If you’ve been exploring tea for a while you’ve undoubtedly heard a bit about puerh (aka pu-erh), or fermented tea, though you may not yet given it a try. If you consider yourself a regular tea drinker then puerh and dark teas really are a must for your tea ‘bucket list’. Originally from China, puerh and dark teas offer a very different experience. Smooth and earthy, this class of tea is produced using a very different process from other teas and offers a different taste profile which may even serve a as a great entry for coffee drinkers looking to add tea to their repertoire.
Unlike white, green, black, and other varieties of tea which are oxidized and heated or fired to stop oxidation, puerh tea is truly fermented. It develops, usually in the form of compressed tea cakes over years, developing flavor and becoming smoother the longer it ages. Unlike other teas, puerh is produced by partially heating tea leaves to stop most oxidation. Then they are rolled and bruised slightly before being processed into compressed forms. The compressed forms such as bricks, discs or cakes, and small birds nest shaped, called tuo cha, are then either artificially aged or left to age naturally, sometimes for decades.
Puerh Tea History
The development of puerh teas dates back many thousands of years to Yunnan province in China. The necessity of trade led to packaging of tea in compressed discs which could be more easily transported along the tea horse road and other trade corridors. At the time tea was traded for war horses and other goods and often traveled hundreds of miles over long periods of time. During the this time, in hot and humid conditions, the tea naturally fermented and turned into dark tea by the time it reached its destination.
Puerh and Dark Tea
Its often stated that the types of tea include white, yellow, green, black, oolong, and puerh tea. However, this isn’t really accurate. Puerh is actually one variety of dark tea, albeit the most famous one. In 2008, China recognized dark tea from Yunnan as being geographically protected meaning this is the only dark tea that can be called puerh despite the fact that a number of other provinces produce fermented dark teas using much the same process and tea plant varieties.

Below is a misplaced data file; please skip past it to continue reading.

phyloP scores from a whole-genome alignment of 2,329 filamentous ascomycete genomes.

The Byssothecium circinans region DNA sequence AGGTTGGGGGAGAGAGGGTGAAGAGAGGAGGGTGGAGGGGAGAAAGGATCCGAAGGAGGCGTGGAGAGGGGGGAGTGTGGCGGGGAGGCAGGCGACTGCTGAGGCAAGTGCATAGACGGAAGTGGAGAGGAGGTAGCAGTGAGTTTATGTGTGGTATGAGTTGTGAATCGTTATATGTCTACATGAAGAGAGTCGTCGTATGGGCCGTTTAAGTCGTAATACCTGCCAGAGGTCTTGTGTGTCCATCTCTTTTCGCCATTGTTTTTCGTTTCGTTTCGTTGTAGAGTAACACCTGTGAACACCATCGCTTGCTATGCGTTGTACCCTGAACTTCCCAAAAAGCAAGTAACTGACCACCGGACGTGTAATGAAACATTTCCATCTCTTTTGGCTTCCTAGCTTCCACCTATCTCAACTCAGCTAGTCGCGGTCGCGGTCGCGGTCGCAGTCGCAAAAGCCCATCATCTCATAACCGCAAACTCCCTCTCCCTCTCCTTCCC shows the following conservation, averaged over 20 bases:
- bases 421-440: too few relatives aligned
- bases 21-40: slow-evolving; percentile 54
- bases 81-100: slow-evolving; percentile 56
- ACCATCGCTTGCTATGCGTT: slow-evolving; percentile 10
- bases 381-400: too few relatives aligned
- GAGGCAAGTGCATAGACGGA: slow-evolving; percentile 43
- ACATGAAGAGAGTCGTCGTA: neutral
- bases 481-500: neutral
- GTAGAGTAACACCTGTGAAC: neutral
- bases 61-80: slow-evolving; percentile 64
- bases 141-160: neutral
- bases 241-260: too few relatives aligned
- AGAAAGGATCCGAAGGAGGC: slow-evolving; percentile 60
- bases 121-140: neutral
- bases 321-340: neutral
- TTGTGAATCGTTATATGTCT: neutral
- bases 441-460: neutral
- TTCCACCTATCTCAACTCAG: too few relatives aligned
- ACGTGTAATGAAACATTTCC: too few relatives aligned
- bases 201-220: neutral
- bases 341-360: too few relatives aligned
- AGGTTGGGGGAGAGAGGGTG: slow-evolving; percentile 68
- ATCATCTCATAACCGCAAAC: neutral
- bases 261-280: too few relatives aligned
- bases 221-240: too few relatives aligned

Steeping Puerh Tea
Steeping your puerh tea is relatively straight forward but is slightly different than other teas. While you should steep with boiling water like a black tea, you will likely be able to steep puerh at least four to six times if not upwards of 10-15 times depending on the variety. Wake up the tea initially with enough boiling water to cover the leaf and quickly pour off the liquor. If you are steeping in a pot or mug with infuser then use 3 grams of puerh or dark tea and steep 3-4 minutes and re-steep another 2-4 times. If you are using a gaiwan, use a bit more tea, about 5 grams, and steep the first time for 2o to 25 seconds. For each additional steeping at about 5 seconds more steeping until it becomes thin.
Although dark and puerh teas are unfamiliar to many western tea drinkers they can be a real treat. Unlike the other teas in your collection, if stored properly, with fresh circulating air, away from other smells and aromas, these will keep and mature for many years to come. And for those looking to make a switch from coffee, you may find both the color and flavor to be a logical first step.
There is much to explore with tea, and puerh as well. This was only an introduction to the world of dark and puerh tea. In the future we will explore more to include the world of counterfeit puerh, other regions producing dark teas, and more so stay tuned.